It’s best to go with a certified financial planner (CFP), which is an instant signal of credibility – but not a guarantee of same. To start, ask people like you if they can recommend a planner. If you have kids, ask a colleague who also has children. If you’re single and just out of college, check with a friend in the same boat. If possible, you want to find a planner with successful experience advising clients in the same stage of life as you.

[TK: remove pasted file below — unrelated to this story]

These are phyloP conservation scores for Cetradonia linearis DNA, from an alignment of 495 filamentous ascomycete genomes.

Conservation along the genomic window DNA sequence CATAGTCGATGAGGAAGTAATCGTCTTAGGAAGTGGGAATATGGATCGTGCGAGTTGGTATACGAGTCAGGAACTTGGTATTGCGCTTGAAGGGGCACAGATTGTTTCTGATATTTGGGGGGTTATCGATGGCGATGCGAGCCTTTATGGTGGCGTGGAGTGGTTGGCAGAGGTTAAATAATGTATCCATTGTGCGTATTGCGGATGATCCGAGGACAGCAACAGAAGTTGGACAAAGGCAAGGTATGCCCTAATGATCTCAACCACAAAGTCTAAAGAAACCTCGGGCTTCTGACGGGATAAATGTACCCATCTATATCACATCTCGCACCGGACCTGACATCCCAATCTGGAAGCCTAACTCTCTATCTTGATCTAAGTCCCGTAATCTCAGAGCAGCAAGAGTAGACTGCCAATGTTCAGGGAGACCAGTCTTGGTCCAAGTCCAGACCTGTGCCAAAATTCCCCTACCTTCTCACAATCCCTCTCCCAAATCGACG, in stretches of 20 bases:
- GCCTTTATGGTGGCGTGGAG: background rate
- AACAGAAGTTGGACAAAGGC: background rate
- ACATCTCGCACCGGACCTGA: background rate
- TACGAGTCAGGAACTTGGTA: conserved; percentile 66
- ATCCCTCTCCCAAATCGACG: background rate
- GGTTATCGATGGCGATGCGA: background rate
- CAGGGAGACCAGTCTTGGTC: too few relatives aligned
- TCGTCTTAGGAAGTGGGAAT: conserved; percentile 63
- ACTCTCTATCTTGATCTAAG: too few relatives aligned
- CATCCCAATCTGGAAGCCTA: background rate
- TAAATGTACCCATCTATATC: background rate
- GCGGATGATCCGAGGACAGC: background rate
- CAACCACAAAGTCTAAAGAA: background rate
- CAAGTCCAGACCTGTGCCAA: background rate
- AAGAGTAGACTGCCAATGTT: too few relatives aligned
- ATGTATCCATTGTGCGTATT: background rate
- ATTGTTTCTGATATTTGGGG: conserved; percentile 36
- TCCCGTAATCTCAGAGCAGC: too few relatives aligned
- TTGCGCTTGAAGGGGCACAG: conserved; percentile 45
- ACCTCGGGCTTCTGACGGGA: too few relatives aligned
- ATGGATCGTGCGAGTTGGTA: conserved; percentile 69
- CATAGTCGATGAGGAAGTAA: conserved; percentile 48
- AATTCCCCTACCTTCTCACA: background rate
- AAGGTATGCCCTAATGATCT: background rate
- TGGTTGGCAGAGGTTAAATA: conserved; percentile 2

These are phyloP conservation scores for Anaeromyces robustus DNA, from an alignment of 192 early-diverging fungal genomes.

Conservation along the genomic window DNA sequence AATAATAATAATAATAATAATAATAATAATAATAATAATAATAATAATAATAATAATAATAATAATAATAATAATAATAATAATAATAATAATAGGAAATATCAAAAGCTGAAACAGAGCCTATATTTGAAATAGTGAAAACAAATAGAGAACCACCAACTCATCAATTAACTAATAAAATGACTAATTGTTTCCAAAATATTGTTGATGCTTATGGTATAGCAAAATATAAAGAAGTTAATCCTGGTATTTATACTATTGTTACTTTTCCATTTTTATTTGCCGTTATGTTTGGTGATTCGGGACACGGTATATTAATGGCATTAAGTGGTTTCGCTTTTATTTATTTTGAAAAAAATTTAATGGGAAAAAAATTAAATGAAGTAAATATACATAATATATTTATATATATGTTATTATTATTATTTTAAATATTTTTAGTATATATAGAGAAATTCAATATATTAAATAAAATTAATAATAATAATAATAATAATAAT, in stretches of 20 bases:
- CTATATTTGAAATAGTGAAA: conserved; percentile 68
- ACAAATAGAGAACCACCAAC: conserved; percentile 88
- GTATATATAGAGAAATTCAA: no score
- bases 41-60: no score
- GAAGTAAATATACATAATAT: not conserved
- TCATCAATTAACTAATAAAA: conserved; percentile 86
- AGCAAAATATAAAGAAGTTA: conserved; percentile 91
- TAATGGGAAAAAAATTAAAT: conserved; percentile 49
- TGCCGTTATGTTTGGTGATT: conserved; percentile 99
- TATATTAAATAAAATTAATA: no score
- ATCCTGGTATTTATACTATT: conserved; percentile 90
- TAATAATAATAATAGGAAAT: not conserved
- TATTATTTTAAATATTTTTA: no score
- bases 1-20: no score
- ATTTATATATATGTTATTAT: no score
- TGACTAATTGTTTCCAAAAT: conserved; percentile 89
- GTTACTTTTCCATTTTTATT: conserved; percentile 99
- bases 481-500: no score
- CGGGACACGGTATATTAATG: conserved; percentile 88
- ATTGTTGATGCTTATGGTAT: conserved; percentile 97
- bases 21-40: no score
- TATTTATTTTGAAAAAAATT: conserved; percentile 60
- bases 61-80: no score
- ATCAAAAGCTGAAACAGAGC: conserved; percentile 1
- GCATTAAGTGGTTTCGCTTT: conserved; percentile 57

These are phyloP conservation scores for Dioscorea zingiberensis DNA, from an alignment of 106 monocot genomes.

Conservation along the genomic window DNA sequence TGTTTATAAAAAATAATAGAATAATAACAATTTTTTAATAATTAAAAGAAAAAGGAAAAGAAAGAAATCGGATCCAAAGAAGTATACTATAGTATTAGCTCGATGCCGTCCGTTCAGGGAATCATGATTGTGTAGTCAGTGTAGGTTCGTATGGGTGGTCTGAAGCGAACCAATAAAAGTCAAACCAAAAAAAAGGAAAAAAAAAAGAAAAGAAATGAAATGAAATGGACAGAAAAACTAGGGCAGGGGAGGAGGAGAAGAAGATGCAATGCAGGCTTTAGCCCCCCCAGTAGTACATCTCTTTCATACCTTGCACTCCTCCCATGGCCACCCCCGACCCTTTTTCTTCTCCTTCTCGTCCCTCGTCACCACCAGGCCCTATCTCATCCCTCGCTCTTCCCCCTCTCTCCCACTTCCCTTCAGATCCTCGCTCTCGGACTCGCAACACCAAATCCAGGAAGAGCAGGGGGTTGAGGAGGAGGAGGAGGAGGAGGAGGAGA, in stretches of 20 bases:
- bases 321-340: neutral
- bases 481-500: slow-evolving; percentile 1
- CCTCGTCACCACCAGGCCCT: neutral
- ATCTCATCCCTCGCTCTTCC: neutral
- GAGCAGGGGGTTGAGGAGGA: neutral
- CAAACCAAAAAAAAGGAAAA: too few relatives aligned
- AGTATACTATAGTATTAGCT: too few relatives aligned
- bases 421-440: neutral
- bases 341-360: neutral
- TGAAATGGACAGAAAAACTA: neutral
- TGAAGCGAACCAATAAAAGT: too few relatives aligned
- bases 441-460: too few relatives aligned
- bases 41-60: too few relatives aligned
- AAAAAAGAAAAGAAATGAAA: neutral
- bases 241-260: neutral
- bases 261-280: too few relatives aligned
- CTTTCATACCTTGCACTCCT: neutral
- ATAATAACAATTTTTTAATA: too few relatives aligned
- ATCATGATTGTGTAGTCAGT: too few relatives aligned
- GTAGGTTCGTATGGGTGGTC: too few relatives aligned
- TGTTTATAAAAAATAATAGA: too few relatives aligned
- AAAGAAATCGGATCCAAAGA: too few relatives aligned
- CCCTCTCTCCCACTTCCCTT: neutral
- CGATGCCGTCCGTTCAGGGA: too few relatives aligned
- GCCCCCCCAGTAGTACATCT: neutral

Financial planners who explicitly provide financial advice and manage money for clients are considered fiduciaries. This means they are legally obligated to act in a client’s best interests, and they can’t personally benefit from the management of client assets. Instead, they are expected to manage these assets for the client’s benefit rather than their own. Fiduciary specifics can vary. Registered investment advisors (RIA), for example, are fiduciaries under the Investment Advisers Act of 1940 who advise high-net-worth individuals on investments. They are regulated by the Securities and Exchange Commission (SEC) or state securities regulators.